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  • Chad Myers

Game Review #201: Strikey Sisters (Nintendo Switch)

Updated: Oct 8, 2019

Reviewer: Chad M.

Developer: DYA Games

Publisher: DYA Games

Category: Arcade, Action, Adventure, Multiplayer

Release Date: 2.14.2019

Price (at time of review): $9.99

Buy Strikey Sisters from the Nintendo eShop here.

Standing Out In A Crowd

So many games hit the eShop and just fall into the pit of nothingness, as there are just too many titles being released each week to keep up with what’s good and bad, then even being able to play them all is an impossible task to boot. So, when I play a game, I love to try to keep an eye on that developer or a publisher that seems to just pick the best games. One of those developers is DYA Games, located out of Spain. When I heard DYA Games had a new title, I had to try it out, as the last title they released on Switch was Viviette, a beautiful Victorian horror adventure game that had a 16-bit pixel JRPG look to it. I adored that game, so I was eager to try their new game, Strikey Sisters

No One Gets Between These Sisters

The story behind Strikey Sisters is thin, but part of the game’s appeal is that it doesn’t take itself very seriously. You play as two sisters, Marie and Elene, who are incredibly upset, as their pet, Sachiro, has been kidnapped by Lord Vanik and his minions. You now will set out into the world, jumping from level to level, wiping out the minions until you reach the bosses, and then, finally, working your way to Lord Vanik. You have a world map that you will travel, as you can choose your own path as you journey to save Sachiro. 

Drop The Sword & Grab Your Magic Racket

Strikey Sisters is a fantasy-themed arcade action brick-breaker. Each level you start out with three hearts, and if you lose a ball or get hit, you lose a heart. If you lose all three, then you fail the level and have to start over. The only way to defeat a level is by destroying all the blocks. You knock the ball around, and when you destroy a block, coins will fall. If you collect enough coins, a chest will appear, and when you knock it open, you will be rewarded with collectible stars and other goodies.

As you play the level there are monsters trying to stop you, and you can hit them with the ball or with your racket. When you defeat a monster, they drop power-up items. There are three types of power-up items: player items and ball items that take place immediately, and spell items which are used by pressing the spell button, which allows you to choose how to unleash a lightning strike or a massive energy burst. The boss battles are different in the fact that you don’t have to destroy the blocks, but rather, defeat the boss monster.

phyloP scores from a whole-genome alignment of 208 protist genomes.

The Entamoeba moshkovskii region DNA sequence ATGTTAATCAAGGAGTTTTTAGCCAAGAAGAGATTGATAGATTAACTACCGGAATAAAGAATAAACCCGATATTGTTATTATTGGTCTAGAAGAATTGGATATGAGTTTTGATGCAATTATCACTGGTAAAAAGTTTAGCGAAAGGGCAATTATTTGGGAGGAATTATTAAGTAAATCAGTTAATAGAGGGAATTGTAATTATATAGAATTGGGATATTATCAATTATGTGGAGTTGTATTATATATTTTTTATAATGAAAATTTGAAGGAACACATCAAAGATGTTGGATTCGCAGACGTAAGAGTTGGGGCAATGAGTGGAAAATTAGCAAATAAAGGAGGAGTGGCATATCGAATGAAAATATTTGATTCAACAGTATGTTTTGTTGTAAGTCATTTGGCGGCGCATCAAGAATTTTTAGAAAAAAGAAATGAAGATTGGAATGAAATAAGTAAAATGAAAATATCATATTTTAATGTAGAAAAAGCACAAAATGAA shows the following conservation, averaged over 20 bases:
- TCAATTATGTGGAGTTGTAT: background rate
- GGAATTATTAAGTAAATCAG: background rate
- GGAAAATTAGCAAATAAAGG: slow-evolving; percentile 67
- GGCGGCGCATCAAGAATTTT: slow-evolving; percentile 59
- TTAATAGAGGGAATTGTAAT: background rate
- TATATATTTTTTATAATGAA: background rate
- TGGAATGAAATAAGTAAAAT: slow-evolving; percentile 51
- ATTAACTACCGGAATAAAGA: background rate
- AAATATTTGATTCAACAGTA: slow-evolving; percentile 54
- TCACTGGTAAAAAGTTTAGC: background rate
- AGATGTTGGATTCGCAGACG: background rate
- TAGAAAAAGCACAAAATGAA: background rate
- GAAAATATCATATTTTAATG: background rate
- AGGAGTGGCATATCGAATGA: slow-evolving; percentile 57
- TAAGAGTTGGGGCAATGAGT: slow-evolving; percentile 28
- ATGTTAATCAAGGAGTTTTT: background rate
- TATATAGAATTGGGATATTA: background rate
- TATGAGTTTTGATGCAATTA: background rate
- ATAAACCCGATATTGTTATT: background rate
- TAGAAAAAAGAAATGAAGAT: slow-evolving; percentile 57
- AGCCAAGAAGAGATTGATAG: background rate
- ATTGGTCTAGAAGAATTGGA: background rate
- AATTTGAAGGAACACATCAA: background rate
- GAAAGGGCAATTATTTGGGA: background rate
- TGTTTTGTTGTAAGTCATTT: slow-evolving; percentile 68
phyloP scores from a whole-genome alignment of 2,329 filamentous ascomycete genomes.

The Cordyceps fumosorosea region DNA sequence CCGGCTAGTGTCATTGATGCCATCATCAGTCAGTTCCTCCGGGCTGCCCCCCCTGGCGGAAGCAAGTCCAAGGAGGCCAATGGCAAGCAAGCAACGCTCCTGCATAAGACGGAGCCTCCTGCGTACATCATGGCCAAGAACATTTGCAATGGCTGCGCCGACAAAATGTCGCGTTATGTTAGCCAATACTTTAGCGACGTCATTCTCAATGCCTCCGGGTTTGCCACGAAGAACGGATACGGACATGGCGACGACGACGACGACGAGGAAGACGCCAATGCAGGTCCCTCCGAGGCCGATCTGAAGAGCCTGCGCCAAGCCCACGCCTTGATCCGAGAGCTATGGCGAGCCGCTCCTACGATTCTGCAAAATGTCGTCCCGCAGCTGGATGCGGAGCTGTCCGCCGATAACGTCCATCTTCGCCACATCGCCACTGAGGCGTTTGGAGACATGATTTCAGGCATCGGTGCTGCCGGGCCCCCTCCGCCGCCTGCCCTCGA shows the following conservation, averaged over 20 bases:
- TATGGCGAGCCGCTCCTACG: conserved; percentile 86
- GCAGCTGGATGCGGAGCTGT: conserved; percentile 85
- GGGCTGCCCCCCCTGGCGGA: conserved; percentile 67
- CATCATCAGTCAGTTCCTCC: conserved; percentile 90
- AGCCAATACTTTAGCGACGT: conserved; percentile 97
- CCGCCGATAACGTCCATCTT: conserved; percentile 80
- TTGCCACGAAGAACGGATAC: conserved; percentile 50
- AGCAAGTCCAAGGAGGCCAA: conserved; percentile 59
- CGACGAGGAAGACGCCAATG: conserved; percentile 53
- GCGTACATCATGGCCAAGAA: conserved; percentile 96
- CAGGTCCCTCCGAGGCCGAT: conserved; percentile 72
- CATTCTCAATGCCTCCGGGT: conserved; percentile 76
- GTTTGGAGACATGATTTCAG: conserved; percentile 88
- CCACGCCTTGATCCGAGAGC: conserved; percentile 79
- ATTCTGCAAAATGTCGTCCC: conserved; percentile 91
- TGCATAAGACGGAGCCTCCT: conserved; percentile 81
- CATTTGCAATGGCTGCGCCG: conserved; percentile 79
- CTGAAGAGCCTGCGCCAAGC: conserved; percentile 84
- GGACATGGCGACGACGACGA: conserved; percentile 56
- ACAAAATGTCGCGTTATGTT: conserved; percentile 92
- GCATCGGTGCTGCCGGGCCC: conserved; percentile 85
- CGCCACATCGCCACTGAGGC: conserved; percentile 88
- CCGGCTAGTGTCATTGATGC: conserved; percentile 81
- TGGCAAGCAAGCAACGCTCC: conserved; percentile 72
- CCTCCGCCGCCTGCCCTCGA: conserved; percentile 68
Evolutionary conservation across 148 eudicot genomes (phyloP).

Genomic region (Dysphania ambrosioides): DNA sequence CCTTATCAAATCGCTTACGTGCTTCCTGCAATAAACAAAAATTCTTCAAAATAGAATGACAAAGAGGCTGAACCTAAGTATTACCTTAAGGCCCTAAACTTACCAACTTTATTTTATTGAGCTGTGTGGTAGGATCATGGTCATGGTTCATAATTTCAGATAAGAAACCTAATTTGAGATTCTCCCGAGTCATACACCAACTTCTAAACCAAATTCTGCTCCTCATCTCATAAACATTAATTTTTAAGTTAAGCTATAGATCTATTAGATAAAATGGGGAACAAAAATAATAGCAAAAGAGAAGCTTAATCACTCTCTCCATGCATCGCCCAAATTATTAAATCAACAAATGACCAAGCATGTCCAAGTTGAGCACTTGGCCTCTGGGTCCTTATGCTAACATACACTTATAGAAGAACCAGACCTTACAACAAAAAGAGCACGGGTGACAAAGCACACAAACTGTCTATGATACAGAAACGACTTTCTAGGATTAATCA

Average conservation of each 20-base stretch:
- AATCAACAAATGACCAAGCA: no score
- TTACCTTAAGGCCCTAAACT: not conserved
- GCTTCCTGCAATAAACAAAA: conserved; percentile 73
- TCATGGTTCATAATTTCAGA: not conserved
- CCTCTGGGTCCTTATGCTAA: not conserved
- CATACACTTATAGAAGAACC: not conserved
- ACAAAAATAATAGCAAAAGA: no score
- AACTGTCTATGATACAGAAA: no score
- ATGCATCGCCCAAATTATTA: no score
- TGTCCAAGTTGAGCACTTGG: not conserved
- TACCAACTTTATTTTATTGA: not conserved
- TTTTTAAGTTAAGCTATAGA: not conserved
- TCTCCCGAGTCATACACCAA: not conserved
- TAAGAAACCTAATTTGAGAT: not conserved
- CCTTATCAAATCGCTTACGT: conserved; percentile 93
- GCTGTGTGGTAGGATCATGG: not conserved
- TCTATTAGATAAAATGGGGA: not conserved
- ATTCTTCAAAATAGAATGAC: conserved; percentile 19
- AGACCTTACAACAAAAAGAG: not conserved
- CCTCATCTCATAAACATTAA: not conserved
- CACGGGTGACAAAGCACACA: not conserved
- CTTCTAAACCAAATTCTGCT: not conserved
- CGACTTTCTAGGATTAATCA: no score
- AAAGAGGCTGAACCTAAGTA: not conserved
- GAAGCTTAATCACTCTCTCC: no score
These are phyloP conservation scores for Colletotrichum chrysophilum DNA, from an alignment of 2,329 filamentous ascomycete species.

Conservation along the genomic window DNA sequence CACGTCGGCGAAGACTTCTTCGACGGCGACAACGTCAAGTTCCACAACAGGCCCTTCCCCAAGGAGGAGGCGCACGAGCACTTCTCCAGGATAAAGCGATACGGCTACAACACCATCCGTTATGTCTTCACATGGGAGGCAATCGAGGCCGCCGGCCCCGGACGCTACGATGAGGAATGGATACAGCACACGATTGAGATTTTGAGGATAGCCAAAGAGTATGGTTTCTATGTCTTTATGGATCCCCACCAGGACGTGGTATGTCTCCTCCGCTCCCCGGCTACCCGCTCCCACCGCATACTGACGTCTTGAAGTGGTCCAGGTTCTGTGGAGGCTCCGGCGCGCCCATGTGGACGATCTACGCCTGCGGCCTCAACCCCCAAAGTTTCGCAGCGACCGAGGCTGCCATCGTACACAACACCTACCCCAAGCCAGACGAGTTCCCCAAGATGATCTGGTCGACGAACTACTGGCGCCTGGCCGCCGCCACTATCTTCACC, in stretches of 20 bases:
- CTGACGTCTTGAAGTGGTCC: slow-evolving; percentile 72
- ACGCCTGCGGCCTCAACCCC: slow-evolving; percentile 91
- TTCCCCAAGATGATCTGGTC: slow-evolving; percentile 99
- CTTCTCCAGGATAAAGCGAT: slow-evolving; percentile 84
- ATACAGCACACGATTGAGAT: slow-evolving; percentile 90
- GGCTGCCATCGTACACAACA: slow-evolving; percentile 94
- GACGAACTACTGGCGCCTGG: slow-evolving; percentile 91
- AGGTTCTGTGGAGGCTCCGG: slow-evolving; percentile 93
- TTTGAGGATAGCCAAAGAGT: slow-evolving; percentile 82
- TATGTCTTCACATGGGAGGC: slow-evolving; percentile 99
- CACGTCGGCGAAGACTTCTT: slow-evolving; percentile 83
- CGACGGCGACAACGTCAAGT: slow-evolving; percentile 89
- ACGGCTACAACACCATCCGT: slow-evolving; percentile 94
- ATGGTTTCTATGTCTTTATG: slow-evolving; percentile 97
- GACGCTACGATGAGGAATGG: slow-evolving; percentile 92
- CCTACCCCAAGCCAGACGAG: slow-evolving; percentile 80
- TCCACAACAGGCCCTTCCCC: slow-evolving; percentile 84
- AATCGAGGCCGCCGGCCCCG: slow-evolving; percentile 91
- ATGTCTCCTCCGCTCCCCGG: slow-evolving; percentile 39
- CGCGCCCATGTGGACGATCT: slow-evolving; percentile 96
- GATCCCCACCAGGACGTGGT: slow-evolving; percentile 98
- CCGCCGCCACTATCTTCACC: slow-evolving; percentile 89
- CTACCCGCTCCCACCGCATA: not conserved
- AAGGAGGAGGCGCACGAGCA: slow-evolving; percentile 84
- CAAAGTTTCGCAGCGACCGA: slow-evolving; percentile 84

That’s mainly what you will be doing, and it’s so damn addictive and fun! On the world map, it keeps track of your time played as well as coins collected, major collectibles, bestiary, and the percentage of map conquered. The other way to play is in local multiplayer, and it is extremely fun, but takes so much team work. I first tried to play with my wife, and we almost killed one another, as I kept shouting out what to do and she almost bashed my head in with the pro controller. So, I waited for a friend to come by that was a tad more seasoned than my beautiful, understanding wife. He and I had a hell of a lot of fun, but I still had to turn the difficulty down, as it was pretty hard keeping up with the balls and what each of us was to do. The screen would be filled with pure chaos, which equals a lot of fun, but also requires a lot of communication. 

Also in the extras, besides checking out the Bestiary, you can watch all of the cut scenes after beating the game or as you go, and you can check out the image gallery, which has fan art and character design. As you play there are achievements you can get as well, and the check list is in the extras to keep track of things like “unlock all stages”, “beat all stages”, and “collect all green gems”. Also, when you beat the game, you unlock extra levels to play.

Audio & Visuals

The 90s upbeat-synth arcade-style music fits perfectly well, and I was tapping my foot the whole time as I battled through the stages. The sound effects are done well, with the sounds of the ball smashing into the bricks and the racket slamming into the enemies really popping nicely, but the show-stealer for audio was the over-the-top, but silly and hilariously-done voiceover work that reminds me of voiceover work I’d heard in many games from the 90s. The visual art style is like many DYA Games, as they seem to have a similar look—and that’s not a bad thing—with the beautiful 16-bit-JRPG-looking art design, from the Sisters themselves down to the monsters, of which there are a lot; and you can check them all out in the Bestiary when they’ve been collected. 

It’s A Wrap!!!

This is another no-brainer, and DYA Games has another winner on their hands with Strikey Sisters. With so much to enjoy and hours of gameplay, both single-player and co-op, the value is here at only $10, so you’ll need this one in your collection!

Score: 8.5/10

Buy Strikey Sisters from the Nintendo eShop here.

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*Review Code Provided by DYA Games

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